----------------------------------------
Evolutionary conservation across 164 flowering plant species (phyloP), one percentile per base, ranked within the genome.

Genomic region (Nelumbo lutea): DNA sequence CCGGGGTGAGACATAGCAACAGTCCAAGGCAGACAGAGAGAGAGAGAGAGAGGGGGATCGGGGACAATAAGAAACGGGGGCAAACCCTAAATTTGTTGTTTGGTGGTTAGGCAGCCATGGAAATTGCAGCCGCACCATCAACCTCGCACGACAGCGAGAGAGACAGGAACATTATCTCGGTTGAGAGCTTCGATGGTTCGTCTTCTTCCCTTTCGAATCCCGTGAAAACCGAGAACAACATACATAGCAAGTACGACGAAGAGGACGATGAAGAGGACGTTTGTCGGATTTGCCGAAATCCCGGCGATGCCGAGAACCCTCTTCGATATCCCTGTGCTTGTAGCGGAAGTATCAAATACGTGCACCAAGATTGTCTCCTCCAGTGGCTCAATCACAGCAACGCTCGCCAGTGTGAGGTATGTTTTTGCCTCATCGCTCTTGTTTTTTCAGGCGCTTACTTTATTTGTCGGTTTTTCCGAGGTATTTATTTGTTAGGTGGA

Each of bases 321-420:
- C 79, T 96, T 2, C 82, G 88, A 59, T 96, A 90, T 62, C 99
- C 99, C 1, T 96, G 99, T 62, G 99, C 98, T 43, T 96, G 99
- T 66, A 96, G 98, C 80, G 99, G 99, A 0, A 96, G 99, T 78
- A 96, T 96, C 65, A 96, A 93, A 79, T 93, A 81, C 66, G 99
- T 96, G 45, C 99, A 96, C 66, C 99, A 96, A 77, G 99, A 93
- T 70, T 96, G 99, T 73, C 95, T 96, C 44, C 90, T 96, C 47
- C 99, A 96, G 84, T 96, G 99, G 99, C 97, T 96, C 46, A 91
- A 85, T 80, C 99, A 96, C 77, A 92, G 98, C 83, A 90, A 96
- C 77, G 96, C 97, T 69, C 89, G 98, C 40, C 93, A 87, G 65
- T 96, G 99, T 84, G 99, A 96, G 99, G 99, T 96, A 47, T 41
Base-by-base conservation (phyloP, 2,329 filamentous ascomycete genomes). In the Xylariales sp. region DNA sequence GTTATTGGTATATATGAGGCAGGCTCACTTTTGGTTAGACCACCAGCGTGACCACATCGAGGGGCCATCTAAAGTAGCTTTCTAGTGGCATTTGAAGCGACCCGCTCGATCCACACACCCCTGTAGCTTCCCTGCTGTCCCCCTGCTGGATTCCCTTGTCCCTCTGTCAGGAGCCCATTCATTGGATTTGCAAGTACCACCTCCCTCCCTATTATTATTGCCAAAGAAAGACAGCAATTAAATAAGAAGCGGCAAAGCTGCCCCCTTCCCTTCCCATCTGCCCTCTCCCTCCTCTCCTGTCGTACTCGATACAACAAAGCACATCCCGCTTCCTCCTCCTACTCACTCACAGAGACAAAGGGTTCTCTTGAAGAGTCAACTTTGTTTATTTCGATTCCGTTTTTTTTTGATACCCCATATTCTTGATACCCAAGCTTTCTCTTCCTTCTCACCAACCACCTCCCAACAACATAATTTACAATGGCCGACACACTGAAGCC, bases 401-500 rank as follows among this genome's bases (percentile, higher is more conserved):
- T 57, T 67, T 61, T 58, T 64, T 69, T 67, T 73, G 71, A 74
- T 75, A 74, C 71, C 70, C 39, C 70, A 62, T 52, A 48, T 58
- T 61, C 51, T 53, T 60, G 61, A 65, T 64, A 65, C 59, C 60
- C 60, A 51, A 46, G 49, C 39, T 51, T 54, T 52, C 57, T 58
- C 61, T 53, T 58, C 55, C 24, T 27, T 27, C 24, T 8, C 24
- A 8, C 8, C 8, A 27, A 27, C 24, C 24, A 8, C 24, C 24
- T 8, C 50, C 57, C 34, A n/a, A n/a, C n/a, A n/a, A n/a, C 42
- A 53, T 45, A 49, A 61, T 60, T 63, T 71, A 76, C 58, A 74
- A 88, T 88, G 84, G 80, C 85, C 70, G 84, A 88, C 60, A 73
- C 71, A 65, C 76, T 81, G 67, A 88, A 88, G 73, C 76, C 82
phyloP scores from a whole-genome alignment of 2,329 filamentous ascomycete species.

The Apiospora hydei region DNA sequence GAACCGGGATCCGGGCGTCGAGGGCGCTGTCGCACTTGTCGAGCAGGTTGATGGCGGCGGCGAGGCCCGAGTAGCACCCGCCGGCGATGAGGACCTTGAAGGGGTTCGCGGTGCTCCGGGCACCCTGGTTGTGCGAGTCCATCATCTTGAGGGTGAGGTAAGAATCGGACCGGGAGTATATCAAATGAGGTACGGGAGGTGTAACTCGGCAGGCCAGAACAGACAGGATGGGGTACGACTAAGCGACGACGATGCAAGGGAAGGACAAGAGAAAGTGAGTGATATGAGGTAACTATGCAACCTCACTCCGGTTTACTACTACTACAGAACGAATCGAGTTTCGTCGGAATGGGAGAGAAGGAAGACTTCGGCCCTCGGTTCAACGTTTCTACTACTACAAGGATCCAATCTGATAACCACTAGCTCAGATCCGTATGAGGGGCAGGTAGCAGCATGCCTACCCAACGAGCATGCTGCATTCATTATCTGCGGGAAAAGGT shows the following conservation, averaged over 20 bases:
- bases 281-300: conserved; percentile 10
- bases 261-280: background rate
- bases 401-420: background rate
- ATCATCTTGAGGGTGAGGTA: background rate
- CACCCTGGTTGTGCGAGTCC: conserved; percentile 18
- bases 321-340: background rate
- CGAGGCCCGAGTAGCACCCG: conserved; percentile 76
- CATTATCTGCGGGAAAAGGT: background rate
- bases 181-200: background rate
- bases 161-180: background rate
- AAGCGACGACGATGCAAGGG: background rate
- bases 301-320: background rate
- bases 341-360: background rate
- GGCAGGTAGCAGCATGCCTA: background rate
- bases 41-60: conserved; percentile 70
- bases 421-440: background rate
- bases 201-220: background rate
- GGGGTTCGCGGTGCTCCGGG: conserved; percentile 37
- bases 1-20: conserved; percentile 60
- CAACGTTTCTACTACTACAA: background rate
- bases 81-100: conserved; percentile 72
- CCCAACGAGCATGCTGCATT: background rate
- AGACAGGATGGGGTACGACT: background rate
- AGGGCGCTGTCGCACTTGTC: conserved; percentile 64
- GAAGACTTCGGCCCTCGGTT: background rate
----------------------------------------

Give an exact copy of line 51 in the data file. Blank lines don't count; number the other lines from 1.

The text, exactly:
- GAAGACTTCGGCCCTCGGTT: background rate